Detection of a low-mass stellar companion to the accelerating A2IV star HR 1645

Robert J. de Rosa, Eric L. Nielsen, Julien Rameau, Gaspard Duchêne, Alexandra Z. Greenbaum, Jason J. Wang, S. Mark Ammons, Vanessa P. Bailey, Travis Barman, Joanna Bulger, Jeffrey Chilcote, Tara Cotten, Rene Doyon, Thomas M. Esposito, Michael P. Fitzgerald, Katherine B. Follette, Benjamin L. Gerard, Stephen J. Goodsell, James R. Graham, Pascale HibonJustin Hom, Li Wei Hung, Patrick Ingraham, Paul Kalas, Quinn Konopacky, James E. Larkin, Bruce Macintosh, Jérôme Maire, Franck Marchis, Mark S. Marley, Christian Marois, Stanimir Metchev, Maxwell A. Millar-Blanchaer, Rebecca Oppenheimer, David Palmer, Jennifer Patience, Marshall Perrin, Lisa Poyneer, Laurent Pueyo, Abhijith Rajan, Fredrik T. Rantakyrö, Bin Ren, Jean Baptiste Ruffio, Dmitry Savransky, Adam C. Schneider, Anand Sivaramakrishnan, Inseok Song, Remi Soummer, Melisa Tallis, Sandrine Thomas, J. Kent Wallace, Kimberly Ward-Duong, Sloane Wiktorowicz, Schuyler Wolff

Research output: Contribution to journalArticle

Abstract

The ∼500 Myr A2IV star HR 1645 has one of the most significant low-amplitude accelerations of nearby early-type stars measured from a comparison of the Hipparcos and Gaia astrometric catalogs. This signal is consistent with either a stellar companion with a moderate mass ratio (q ∼ 0.5) on a short period (P < 1 yr), or a substellar companion at a separation wide enough to be resolved with ground-based high-contrast imaging instruments; long-period equal-mass ratio stellar companions that are also consistent with the measured acceleration are excluded with previous imaging observations. The small but significant amplitude of the acceleration made HR 1645 a promising candidate for targeted searches for brown dwarf and planetary-mass companions around nearby, young stars. In this paper we explore the origin of the astrometric acceleration by modeling the signal induced by a wide-orbit M8 companion discovered with the Gemini Planet Imager, as well as the effects of an inner short-period spectroscopic companion discovered a century ago but not since followed up. We present the first constraints on the orbit of the inner companion, and demonstrate that it is a plausible cause of the astrometric acceleration. This result demonstrates the importance of vetting of targets with measured astrometric acceleration for short-period stellar companions prior to conducting targeted direct imaging surveys for wide-orbit substellar companions.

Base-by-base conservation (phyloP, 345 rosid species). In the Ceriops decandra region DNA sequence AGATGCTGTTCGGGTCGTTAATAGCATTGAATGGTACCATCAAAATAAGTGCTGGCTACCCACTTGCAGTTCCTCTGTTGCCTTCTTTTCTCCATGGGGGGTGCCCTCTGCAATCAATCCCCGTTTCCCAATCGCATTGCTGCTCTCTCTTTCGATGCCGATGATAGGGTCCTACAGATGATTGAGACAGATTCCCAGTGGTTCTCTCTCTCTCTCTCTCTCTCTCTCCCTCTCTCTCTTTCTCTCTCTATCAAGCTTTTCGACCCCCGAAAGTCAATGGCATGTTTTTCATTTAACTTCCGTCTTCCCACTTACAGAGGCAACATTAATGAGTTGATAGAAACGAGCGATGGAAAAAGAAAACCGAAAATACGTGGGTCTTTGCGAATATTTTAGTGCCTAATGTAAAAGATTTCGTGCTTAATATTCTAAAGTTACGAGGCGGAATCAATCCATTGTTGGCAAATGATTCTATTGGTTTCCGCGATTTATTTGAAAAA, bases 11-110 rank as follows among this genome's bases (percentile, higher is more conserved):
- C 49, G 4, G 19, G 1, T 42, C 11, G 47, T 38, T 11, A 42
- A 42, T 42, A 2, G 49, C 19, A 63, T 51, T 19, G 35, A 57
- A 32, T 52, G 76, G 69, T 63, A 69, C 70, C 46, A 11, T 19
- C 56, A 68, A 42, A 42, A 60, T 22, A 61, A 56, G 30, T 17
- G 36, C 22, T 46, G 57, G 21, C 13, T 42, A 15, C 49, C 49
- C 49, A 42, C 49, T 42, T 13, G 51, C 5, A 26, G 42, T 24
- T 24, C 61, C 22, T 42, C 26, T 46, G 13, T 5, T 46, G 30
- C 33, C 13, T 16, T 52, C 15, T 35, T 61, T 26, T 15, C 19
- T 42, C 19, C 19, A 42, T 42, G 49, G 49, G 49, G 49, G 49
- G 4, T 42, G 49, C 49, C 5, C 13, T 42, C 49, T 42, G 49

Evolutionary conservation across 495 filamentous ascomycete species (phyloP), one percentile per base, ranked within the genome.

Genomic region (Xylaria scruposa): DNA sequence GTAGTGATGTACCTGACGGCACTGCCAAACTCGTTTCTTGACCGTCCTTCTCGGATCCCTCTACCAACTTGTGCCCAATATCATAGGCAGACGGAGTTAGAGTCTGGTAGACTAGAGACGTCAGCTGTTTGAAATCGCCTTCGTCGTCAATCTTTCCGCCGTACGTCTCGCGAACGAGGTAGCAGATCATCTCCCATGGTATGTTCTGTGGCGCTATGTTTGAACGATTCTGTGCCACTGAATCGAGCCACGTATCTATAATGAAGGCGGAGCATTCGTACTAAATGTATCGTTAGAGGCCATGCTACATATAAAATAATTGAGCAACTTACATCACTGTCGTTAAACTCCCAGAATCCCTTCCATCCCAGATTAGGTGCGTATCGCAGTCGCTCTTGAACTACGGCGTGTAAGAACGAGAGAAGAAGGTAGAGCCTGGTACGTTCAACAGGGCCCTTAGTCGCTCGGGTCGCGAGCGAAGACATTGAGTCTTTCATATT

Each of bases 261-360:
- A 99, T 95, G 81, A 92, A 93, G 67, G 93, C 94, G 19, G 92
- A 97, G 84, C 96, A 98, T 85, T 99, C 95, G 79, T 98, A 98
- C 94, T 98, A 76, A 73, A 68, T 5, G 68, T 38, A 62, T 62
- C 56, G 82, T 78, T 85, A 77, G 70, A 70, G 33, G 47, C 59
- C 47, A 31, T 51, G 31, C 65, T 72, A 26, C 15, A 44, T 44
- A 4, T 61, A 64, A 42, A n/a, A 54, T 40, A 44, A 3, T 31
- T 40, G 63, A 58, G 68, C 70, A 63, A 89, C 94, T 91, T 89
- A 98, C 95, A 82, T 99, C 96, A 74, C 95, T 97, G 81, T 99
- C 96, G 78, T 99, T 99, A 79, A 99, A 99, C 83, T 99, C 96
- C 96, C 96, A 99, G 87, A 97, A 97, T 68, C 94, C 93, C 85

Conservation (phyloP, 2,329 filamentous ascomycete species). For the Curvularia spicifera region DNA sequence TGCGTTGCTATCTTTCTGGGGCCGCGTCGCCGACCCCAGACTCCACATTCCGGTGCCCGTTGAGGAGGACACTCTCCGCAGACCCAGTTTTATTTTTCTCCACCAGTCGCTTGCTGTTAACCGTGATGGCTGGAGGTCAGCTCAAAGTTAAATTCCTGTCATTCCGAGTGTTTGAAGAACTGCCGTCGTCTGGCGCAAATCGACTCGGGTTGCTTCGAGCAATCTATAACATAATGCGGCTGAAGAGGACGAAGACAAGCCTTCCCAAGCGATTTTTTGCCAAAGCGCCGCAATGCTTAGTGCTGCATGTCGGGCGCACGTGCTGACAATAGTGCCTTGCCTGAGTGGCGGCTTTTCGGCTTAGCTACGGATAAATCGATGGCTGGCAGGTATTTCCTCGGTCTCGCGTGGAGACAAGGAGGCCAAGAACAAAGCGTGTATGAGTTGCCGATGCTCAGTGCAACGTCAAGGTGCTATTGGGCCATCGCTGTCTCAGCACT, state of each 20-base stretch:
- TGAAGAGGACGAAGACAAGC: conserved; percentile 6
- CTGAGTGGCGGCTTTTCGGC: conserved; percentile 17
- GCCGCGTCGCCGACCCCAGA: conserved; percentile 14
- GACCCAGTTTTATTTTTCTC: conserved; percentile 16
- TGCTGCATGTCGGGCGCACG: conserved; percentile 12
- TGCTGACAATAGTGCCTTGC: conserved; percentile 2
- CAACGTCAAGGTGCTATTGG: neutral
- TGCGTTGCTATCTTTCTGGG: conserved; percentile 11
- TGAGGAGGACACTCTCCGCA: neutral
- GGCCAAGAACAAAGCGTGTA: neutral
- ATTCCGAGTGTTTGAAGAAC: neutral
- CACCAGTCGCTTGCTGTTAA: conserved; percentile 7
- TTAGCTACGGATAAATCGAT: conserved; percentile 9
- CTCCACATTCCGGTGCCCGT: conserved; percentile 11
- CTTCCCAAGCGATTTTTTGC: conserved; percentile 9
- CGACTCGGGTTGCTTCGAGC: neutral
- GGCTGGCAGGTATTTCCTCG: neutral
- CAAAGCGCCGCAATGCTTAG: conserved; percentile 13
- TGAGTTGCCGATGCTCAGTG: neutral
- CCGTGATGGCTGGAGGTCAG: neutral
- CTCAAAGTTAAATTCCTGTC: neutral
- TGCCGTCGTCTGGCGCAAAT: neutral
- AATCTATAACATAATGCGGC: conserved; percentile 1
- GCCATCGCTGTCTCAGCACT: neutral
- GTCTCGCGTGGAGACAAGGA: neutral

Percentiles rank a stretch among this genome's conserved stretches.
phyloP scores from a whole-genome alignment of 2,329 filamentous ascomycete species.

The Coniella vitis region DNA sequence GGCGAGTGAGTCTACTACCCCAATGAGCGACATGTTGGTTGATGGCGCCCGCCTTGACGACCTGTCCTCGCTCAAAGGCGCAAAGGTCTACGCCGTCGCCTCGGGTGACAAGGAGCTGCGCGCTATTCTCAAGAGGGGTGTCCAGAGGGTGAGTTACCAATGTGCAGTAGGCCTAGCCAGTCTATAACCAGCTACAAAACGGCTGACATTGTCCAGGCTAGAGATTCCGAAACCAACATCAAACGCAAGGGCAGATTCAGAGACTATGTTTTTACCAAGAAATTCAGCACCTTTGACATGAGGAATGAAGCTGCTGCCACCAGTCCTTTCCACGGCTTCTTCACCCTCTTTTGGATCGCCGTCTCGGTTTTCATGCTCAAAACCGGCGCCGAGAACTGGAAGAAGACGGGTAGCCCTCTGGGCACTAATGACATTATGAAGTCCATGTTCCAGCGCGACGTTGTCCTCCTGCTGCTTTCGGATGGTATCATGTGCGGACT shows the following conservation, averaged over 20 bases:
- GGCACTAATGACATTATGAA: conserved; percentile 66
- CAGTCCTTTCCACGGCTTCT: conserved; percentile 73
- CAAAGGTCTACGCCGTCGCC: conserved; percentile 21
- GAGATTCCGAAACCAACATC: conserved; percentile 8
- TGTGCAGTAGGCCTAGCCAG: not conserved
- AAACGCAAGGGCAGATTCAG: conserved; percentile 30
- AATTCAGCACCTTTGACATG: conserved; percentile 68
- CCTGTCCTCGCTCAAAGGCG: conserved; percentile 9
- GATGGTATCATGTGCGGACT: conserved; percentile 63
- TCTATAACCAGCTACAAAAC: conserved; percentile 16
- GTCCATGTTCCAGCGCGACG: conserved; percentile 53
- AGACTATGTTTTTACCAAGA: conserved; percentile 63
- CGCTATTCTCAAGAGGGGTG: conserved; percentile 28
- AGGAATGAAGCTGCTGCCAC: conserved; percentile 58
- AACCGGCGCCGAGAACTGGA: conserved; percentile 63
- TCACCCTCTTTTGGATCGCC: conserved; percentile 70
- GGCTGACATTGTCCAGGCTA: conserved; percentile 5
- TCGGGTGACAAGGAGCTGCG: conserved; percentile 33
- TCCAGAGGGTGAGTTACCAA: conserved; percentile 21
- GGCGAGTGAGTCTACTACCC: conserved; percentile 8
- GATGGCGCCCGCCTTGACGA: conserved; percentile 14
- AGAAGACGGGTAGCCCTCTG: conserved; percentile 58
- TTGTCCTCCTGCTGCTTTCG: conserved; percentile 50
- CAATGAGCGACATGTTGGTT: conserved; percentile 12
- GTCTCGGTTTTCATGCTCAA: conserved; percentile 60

Original languageEnglish (US)
Article numberab4ef7
JournalAstrophysical Journal
Volume158
Issue number6
DOIs
StatePublished - Dec 2019

ASJC Scopus subject areas

  • Astronomy and Astrophysics
  • Space and Planetary Science

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    de Rosa, R. J., Nielsen, E. L., Rameau, J., Duchêne, G., Greenbaum, A. Z., Wang, J. J., Mark Ammons, S., Bailey, V. P., Barman, T., Bulger, J., Chilcote, J., Cotten, T., Doyon, R., Esposito, T. M., Fitzgerald, M. P., Follette, K. B., Gerard, B. L., Goodsell, S. J., Graham, J. R., ... Wolff, S. (2019). Detection of a low-mass stellar companion to the accelerating A2IV star HR 1645. Astrophysical Journal, 158(6), [ab4ef7]. https://doi.org/10.3847/1538-3881/ab4ef7